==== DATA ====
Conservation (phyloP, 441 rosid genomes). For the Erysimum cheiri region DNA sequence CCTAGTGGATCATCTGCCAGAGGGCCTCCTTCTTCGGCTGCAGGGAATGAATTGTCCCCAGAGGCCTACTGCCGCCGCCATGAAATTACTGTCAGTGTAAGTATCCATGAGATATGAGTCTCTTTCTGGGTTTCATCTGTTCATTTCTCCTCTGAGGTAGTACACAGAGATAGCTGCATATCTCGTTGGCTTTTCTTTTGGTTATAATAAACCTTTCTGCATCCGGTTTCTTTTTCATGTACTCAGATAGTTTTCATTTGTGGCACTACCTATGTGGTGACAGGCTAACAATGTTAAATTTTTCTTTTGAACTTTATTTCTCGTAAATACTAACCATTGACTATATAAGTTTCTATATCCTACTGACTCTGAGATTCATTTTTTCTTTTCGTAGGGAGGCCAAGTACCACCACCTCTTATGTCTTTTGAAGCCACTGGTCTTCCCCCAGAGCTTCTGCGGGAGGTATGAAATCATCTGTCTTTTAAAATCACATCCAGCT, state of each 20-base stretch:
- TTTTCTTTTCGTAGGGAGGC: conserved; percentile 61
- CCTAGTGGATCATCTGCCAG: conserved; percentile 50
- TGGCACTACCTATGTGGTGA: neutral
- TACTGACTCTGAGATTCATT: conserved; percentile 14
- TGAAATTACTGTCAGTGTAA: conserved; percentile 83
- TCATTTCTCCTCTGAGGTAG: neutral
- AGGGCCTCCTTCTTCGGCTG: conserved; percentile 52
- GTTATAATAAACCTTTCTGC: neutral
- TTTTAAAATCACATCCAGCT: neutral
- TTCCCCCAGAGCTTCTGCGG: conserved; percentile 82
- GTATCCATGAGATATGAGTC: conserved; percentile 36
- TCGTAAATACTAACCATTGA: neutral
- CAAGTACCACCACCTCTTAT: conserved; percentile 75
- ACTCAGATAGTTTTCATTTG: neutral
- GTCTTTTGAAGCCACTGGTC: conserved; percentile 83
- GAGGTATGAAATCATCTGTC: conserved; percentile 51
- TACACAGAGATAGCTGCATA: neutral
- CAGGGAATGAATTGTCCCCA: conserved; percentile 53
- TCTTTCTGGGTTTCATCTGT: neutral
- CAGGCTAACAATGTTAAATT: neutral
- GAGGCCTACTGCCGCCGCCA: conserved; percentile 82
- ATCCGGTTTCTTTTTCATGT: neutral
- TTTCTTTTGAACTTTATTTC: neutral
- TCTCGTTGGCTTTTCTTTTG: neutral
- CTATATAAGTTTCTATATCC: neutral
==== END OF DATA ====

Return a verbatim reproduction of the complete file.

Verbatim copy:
Conservation (phyloP, 441 rosid genomes). For the Erysimum cheiri region DNA sequence CCTAGTGGATCATCTGCCAGAGGGCCTCCTTCTTCGGCTGCAGGGAATGAATTGTCCCCAGAGGCCTACTGCCGCCGCCATGAAATTACTGTCAGTGTAAGTATCCATGAGATATGAGTCTCTTTCTGGGTTTCATCTGTTCATTTCTCCTCTGAGGTAGTACACAGAGATAGCTGCATATCTCGTTGGCTTTTCTTTTGGTTATAATAAACCTTTCTGCATCCGGTTTCTTTTTCATGTACTCAGATAGTTTTCATTTGTGGCACTACCTATGTGGTGACAGGCTAACAATGTTAAATTTTTCTTTTGAACTTTATTTCTCGTAAATACTAACCATTGACTATATAAGTTTCTATATCCTACTGACTCTGAGATTCATTTTTTCTTTTCGTAGGGAGGCCAAGTACCACCACCTCTTATGTCTTTTGAAGCCACTGGTCTTCCCCCAGAGCTTCTGCGGGAGGTATGAAATCATCTGTCTTTTAAAATCACATCCAGCT, state of each 20-base stretch:
- TTTTCTTTTCGTAGGGAGGC: conserved; percentile 61
- CCTAGTGGATCATCTGCCAG: conserved; percentile 50
- TGGCACTACCTATGTGGTGA: neutral
- TACTGACTCTGAGATTCATT: conserved; percentile 14
- TGAAATTACTGTCAGTGTAA: conserved; percentile 83
- TCATTTCTCCTCTGAGGTAG: neutral
- AGGGCCTCCTTCTTCGGCTG: conserved; percentile 52
- GTTATAATAAACCTTTCTGC: neutral
- TTTTAAAATCACATCCAGCT: neutral
- TTCCCCCAGAGCTTCTGCGG: conserved; percentile 82
- GTATCCATGAGATATGAGTC: conserved; percentile 36
- TCGTAAATACTAACCATTGA: neutral
- CAAGTACCACCACCTCTTAT: conserved; percentile 75
- ACTCAGATAGTTTTCATTTG: neutral
- GTCTTTTGAAGCCACTGGTC: conserved; percentile 83
- GAGGTATGAAATCATCTGTC: conserved; percentile 51
- TACACAGAGATAGCTGCATA: neutral
- CAGGGAATGAATTGTCCCCA: conserved; percentile 53
- TCTTTCTGGGTTTCATCTGT: neutral
- CAGGCTAACAATGTTAAATT: neutral
- GAGGCCTACTGCCGCCGCCA: conserved; percentile 82
- ATCCGGTTTCTTTTTCATGT: neutral
- TTTCTTTTGAACTTTATTTC: neutral
- TCTCGTTGGCTTTTCTTTTG: neutral
- CTATATAAGTTTCTATATCC: neutral